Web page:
Meet ‘The Goblin’. This body’s maximum distance from the Sun is a massive 2300 times further out than Earth’s.
A newly spotted dwarf planet, 2015 TG387, adds to the mounting evidence that an unseen super-Earth prowls the edge of the solar system, reports Cnet.
Astronomers have found a small object far beyond Pluto that orbits the sun in a lonely, oblong loop, a discovery that supports the notion of a larger, more distant planet — often referred to as Planet X — wandering the edge of our solar system.
The object, 2015 TG387, is likely a dwarf planet with a diameter of about 300 kilometers (186 miles), making it about as wide as Massachusetts is long. It was found roughly 80 astronomical units (AU) from the sun. An AU is equal to the distance between the sun and Earth, or roughly 150 million kilometers (93 million miles).
Pluto is about 34 AU from the sun, so 2015 TG387 is [currently] two and a half times farther from the sun than the former ninth planet.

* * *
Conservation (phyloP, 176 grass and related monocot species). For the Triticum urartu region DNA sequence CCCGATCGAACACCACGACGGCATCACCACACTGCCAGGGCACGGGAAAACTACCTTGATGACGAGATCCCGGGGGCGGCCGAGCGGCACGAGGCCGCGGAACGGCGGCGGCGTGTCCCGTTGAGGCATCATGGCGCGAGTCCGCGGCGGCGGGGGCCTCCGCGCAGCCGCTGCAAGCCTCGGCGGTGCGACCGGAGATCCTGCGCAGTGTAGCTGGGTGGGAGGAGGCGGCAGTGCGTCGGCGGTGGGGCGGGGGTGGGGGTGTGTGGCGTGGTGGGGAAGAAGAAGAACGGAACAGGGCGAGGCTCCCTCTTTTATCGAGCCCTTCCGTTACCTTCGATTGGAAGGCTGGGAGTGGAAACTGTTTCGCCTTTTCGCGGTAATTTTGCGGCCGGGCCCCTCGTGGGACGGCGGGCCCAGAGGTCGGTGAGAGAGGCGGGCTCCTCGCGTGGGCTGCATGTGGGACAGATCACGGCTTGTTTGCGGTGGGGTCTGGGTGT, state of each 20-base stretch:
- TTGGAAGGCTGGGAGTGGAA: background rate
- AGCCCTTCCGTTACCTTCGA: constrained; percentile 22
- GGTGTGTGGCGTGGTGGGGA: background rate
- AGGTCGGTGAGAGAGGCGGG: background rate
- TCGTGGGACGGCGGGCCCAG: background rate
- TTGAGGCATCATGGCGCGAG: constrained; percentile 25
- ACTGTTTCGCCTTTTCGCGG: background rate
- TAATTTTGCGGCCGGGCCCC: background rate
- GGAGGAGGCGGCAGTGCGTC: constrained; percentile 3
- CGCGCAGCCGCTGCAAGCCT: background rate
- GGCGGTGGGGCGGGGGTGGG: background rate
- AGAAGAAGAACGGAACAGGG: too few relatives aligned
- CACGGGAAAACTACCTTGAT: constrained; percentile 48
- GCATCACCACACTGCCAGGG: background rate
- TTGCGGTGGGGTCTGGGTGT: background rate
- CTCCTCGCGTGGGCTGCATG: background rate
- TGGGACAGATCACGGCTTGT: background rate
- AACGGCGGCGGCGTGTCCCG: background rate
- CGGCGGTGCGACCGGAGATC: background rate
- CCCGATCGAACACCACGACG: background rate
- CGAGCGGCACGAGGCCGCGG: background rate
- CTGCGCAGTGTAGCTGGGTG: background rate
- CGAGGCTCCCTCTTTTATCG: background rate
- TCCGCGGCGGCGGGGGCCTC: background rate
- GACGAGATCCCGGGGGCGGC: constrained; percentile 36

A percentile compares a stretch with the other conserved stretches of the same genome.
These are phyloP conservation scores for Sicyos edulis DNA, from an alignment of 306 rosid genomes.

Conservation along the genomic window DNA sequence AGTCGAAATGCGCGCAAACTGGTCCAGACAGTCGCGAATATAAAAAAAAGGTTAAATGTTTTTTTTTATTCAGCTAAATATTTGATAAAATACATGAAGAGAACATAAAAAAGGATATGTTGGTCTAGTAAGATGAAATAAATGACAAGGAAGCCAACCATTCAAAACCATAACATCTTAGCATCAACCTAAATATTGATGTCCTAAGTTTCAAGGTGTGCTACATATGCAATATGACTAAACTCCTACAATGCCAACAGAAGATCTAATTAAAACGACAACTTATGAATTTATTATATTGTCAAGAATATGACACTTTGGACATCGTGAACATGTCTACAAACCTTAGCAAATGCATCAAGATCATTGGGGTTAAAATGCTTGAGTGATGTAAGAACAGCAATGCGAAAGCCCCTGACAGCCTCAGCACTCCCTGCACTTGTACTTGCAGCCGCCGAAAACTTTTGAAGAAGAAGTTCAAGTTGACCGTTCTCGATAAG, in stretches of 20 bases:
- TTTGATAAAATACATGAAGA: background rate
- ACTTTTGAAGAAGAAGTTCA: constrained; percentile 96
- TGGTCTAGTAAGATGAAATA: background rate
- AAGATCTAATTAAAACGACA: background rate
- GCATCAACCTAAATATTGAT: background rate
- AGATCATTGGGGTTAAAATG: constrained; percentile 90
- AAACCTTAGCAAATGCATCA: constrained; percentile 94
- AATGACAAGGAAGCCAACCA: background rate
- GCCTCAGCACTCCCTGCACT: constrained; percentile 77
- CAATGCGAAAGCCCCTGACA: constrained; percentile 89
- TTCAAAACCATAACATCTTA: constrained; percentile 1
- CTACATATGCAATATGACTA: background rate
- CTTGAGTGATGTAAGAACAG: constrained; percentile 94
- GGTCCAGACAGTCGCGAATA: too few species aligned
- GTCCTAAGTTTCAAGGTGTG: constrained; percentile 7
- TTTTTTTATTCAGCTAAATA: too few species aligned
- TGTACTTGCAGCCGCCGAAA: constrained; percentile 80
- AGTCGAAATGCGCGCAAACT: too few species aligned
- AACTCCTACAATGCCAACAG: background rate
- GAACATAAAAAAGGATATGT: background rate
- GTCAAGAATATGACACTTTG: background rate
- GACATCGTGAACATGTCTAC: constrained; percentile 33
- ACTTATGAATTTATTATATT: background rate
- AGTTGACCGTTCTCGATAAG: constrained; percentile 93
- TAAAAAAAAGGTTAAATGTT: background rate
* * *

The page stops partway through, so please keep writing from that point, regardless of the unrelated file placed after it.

The new find, which has been nicknamed “The Goblin,” was introduced Tuesday by the International Astronomical Union’s Minor Planet Center. A full report has been submitted to The Astronomical Journal.
Scott Sheppard, an astronomer at the Carnegie Institution for Science who is one of the co-discoverers, and his colleagues are among those who have observed similarities in the orbits of a number of very distant solar system objects, like 2015 TG387. That has led them to propose the existence of an undiscovered planet several times larger than Earth orbiting far beyond Pluto at hundreds of AU.
“These distant objects are like breadcrumbs leading us to Planet X,” Sheppard said in a release.
via Tallbloke’s Talkshop
October 3, 2018 at 04:28AM